The report of the Programme for International Student Assessment (PISA) 2018, which placed the Philippines at the bottom of the ranking, was an indication that the country has failed to improve its basic educational system.
The report was based on the National Achievement Test performance of students and that it was only last year was when the country joined the assessment.
Prompted by the report, the Department of Education (DepEd) came up with a statement saying that it was seeking to improve the system, adding that joining the assessment was aprt of its plan to strengthen the quality of basic education.
“The PISA results, along with our own assessments and studies, will aid in policy formulation, planning, and programming,” the agency said in statement, adding that the results also showed the need to immediately address key challenges that the system has been facing.
It also identified four key areas that need to be improved, review of the K to 12 program, facilities, skills of teachers and how to strengthen engagement with other stakeholders like parents and guardians.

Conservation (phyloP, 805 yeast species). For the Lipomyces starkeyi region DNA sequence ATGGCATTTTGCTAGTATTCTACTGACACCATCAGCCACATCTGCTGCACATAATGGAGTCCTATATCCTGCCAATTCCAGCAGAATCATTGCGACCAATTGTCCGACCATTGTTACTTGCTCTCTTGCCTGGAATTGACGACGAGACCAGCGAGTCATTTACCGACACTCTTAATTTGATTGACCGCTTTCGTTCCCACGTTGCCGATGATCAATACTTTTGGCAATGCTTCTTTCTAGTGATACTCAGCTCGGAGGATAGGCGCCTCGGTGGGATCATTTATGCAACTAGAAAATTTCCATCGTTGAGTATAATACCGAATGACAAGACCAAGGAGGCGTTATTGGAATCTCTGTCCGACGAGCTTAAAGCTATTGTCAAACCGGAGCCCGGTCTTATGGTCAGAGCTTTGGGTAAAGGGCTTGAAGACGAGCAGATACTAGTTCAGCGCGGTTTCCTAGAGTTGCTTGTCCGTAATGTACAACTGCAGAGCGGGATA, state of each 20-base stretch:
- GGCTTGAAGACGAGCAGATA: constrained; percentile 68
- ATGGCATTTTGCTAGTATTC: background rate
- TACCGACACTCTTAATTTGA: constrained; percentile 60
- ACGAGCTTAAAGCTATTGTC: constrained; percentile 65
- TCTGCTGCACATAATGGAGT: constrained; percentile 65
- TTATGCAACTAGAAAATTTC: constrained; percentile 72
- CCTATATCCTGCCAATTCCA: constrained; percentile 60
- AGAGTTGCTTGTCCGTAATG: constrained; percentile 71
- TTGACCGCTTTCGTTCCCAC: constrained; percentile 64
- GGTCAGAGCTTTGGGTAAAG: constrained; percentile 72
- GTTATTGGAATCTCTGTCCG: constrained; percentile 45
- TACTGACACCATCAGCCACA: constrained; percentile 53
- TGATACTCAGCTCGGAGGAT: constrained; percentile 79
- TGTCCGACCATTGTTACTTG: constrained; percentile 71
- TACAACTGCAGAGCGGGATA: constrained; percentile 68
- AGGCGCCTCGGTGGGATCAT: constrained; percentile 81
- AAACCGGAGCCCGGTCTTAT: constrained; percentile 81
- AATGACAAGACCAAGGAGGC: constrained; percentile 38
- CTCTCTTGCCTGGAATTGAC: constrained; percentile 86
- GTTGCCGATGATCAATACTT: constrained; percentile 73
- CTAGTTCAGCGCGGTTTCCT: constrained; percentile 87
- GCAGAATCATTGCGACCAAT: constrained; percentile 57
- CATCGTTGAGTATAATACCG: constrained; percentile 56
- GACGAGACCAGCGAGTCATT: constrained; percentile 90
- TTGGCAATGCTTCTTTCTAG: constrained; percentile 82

“DepEd calls the entire nation to take active involvement, cooperation, and collaboration in advancing the quality of basic education in the Philippines,” it said.
Just about five years ago, the Philippine government came up with the implementation of the Enhanced Basic Education Act of 2013, or the K to 12 Act, which, among others, introduced basic kindergarten education as well as added two more years to the regular elementary and high school systems.
In enacting the law, the argument of those pushing for its implementation at that time was the Philippines was one of only three countries in the world that had 10 years of pre-tertiary education.
The advocates of the law argued that Filipino students faced daunting tasks of competing with other countries because the country’s basic educational system was shorter. Others claimed that the implementation of the law would allow finishers of basic education even before they could complete their degree courses as they would be made to take academic tracks that would prepare them for jobs.
However, although it would be difficult to conclude that the implementation of the law didn’t improve the quality of education based on the results of the assessment, one cannot question that there is still a gaping hole that needs to be filled. And lengthening the period of basic education may not even help, but may only create a bigger problem not only on the students but also on the livelihood of their families.
Reassessing the impact of the law, now that its implementation has gone beyond five years, is one important way to addressing the gaps.
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